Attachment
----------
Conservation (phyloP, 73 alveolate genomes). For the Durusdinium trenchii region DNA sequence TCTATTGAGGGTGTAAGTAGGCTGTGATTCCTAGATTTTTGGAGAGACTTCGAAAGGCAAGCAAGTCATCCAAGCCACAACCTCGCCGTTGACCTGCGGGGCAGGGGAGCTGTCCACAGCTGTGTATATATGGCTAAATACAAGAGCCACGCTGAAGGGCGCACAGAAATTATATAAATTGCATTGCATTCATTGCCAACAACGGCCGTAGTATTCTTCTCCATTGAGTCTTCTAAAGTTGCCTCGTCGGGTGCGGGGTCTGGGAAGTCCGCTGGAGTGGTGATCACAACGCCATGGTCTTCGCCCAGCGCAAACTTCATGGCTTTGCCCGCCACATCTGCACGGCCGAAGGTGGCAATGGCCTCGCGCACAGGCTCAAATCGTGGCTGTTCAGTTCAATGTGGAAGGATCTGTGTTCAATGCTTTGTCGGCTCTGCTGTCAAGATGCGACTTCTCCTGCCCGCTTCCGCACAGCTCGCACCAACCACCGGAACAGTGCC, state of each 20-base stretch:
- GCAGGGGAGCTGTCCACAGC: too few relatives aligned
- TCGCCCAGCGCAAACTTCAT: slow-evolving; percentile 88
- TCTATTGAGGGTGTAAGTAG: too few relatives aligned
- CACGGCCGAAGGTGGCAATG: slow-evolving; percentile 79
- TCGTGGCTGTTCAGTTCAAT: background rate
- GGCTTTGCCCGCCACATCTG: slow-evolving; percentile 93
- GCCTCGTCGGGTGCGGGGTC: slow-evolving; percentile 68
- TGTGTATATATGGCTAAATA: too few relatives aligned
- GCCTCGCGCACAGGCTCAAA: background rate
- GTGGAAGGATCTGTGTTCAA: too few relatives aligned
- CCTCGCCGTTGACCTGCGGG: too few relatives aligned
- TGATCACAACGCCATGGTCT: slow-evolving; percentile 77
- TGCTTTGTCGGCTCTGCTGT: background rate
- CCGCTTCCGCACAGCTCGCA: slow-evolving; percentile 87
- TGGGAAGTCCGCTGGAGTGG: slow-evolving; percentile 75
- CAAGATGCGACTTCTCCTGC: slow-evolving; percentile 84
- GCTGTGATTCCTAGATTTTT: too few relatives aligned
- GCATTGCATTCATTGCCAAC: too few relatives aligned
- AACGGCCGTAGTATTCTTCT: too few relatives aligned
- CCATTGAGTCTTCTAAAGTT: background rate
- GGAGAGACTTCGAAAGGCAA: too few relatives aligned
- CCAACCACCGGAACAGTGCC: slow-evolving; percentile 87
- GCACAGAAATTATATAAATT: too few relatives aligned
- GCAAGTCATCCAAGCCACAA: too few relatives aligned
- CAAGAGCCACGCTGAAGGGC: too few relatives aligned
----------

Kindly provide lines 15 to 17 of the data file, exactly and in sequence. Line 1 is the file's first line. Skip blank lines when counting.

- CCGCTTCCGCACAGCTCGCA: slow-evolving; percentile 87
- TGGGAAGTCCGCTGGAGTGG: slow-evolving; percentile 75
- CAAGATGCGACTTCTCCTGC: slow-evolving; percentile 84